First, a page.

Let me get on my soapbox and make some things clear, set em straight:

It is -not- the case that there is "nothing to find" in, through and as this practice of "not seeking". "No place to go and nothing to attain" does -not- mean that there is no place to "get", no treasure to snare at the end of the rainbow. If that were so, then why pursue this path?

Nor does "nothing to achieve" mean that there is not "enlightenment to achieve" thereby. It would not be Buddhism in that case.

Just because we are "not seeking" does not mean we are "not seeking" ... nor that there aren't wondrous marvels thus to find!

To the marrow sitting free of seeking ... is a dandy way thus to find that which can only be found by sitting radically free of seeking. Realizing that there is no where to "get to", and no place you can get or need get ... is finally getting somewhere that will revolutionize life, and put your "you" out of a job. One gets very far, one finally arrives ... by sitting still.

:105:

"Shikantaza" Zen practice is a radical, to the marrow, dropping of the self's demands that something needs to be attained to make this world "right", that something must be added or removed from our lives to make life complete, that something is defective and needs to be changed., that we need to get some place to find our "True Home".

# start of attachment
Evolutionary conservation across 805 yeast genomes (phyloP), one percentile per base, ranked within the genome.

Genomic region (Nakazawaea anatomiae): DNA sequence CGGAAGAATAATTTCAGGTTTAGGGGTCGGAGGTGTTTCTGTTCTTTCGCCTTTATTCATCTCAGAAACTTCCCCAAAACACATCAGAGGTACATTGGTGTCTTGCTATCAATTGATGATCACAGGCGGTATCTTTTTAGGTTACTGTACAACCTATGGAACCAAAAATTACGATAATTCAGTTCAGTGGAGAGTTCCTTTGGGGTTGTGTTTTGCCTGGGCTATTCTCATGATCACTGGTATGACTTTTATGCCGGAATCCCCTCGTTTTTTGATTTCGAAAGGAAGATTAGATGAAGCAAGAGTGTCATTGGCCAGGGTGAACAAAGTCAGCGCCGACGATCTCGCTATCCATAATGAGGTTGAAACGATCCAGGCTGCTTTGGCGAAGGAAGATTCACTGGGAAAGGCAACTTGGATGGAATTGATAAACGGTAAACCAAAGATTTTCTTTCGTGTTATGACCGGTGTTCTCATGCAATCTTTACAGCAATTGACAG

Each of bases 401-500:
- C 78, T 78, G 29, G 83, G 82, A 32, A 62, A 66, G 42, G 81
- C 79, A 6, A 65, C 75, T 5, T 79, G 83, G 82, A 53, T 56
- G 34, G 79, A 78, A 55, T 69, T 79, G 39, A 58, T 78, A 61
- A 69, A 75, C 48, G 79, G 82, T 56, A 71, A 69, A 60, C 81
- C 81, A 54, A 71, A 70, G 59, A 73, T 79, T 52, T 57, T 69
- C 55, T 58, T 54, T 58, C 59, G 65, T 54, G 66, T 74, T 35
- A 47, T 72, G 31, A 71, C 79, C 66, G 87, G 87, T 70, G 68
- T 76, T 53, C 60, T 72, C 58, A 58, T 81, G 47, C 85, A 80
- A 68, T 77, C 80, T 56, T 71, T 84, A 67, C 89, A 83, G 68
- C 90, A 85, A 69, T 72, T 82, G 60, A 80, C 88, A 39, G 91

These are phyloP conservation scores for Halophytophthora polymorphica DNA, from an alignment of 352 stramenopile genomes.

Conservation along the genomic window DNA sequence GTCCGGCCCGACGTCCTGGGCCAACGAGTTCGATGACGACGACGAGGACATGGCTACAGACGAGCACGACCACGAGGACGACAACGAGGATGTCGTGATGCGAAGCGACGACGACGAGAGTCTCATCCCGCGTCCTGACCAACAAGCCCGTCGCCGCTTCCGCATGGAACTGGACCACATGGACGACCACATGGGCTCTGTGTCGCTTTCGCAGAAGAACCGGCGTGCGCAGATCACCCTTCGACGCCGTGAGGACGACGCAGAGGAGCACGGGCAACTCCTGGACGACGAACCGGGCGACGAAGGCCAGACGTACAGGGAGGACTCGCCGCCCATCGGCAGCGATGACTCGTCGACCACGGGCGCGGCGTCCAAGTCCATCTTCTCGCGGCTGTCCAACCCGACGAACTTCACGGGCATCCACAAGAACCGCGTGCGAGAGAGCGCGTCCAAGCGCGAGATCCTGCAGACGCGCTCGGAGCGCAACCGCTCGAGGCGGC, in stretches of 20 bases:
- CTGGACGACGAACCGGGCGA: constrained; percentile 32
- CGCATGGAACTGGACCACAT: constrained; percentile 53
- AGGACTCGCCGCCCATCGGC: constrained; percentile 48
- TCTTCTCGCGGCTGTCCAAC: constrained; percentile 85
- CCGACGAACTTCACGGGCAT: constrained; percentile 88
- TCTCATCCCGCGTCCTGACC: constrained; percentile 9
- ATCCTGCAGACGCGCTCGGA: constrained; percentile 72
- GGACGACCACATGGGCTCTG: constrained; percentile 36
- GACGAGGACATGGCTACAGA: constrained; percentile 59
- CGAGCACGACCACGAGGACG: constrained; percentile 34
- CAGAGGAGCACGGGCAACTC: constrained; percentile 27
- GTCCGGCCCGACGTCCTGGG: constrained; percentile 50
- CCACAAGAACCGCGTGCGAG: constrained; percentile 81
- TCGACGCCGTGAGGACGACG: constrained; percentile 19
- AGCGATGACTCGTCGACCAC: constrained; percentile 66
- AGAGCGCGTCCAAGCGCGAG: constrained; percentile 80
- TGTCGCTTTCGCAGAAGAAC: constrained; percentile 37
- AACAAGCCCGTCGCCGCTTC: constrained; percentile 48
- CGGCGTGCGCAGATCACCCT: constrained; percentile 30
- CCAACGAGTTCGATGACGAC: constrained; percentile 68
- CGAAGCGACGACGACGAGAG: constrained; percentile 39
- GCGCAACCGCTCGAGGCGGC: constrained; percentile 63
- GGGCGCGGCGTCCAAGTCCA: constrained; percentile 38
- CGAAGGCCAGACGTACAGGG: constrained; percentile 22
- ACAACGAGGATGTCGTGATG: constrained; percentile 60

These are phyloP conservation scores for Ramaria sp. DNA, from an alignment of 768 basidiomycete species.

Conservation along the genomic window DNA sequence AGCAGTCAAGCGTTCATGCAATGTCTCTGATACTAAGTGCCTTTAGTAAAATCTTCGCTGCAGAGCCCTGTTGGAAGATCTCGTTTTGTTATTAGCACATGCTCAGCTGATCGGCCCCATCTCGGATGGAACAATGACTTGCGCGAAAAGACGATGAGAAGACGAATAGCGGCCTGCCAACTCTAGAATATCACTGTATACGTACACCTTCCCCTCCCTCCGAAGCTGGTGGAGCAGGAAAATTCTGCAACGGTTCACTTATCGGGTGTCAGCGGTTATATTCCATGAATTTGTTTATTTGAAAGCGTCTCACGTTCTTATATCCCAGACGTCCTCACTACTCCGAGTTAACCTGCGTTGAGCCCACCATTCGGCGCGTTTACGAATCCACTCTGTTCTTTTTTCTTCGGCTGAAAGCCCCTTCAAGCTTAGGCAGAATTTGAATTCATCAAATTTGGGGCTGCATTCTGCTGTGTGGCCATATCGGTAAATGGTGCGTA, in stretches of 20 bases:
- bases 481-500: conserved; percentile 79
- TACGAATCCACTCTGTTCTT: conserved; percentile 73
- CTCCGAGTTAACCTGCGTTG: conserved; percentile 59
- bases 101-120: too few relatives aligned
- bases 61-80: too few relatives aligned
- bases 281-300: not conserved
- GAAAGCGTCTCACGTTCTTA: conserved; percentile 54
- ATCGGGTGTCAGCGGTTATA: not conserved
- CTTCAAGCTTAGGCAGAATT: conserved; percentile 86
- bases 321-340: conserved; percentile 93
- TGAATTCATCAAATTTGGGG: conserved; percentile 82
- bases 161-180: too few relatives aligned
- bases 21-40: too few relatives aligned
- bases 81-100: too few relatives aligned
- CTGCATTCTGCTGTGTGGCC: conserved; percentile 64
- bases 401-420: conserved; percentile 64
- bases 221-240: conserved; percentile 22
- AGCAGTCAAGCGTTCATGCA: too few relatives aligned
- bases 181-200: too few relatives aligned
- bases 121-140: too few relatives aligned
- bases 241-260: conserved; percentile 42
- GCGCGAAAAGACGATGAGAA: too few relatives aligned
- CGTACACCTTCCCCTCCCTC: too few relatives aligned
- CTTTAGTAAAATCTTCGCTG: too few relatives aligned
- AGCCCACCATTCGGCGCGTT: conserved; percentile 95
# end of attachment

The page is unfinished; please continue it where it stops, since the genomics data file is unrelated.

HOWEVER, radically dropping, to the marrow all need to attain, add, remove, or change in order to make life right and complete --IS-- A WONDROUS ATTAINMENT, ADDITION and CHANGE TO LIFE! Dropping all need to "get somewhere" is truly finally GETTING SOMEWHERE! Through "nothing to do, nothing to change," one simultaneously becomes free of the excess desire, frustration and divisive thinking that is fed by seeking. The True Home is here and everywhere! Abandoning all need in life's race to cross some finish line over a distant hill, is simply arriving at the finish line which is our every step!

By being "goalless" we hit the goal ... a goal which is hit by being thoroughly goalless in each step by step forward.

Gassho, Jundo
Last edited by jundocohen on Thu Jan 25, 2018 6:15 pm, edited 12 times in total.
Teacher at Treeleaf Zendo, a Soto Zen Sangha, an online practice place for folks who cannot commute to a Zen Center due to health, living in remote areas, work or family needs. The focus is Shikantaza 'Just Sitting' Zazen http://www.treeleaf.org

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Re: Seeking Buddha, Non-Seeking Buddha

Post by Meido » Thu Jan 25, 2018 5:09 pm

[Mod note: moved to Soto Zen subforum]
The Rinzai Zen Way: A Guide to Practice
Korinji Rinzai Zen Monastery [臨済宗 • 祖的山光林禅寺] - http://www.korinji.org
Madison, WI Rinzai Zen Community [機山龍源寺] - http://www.madisonrinzaizen.org
The Rinzai Zen Community - http://www.rinzaizen.org

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Re: Seeking Buddha, Non-Seeking Buddha

Post by michaeljc » Fri Jan 26, 2018 2:10 am

My own view at this moment in time based on what I have heard, read, and experienced is that Shikantaza is probably well suited to some students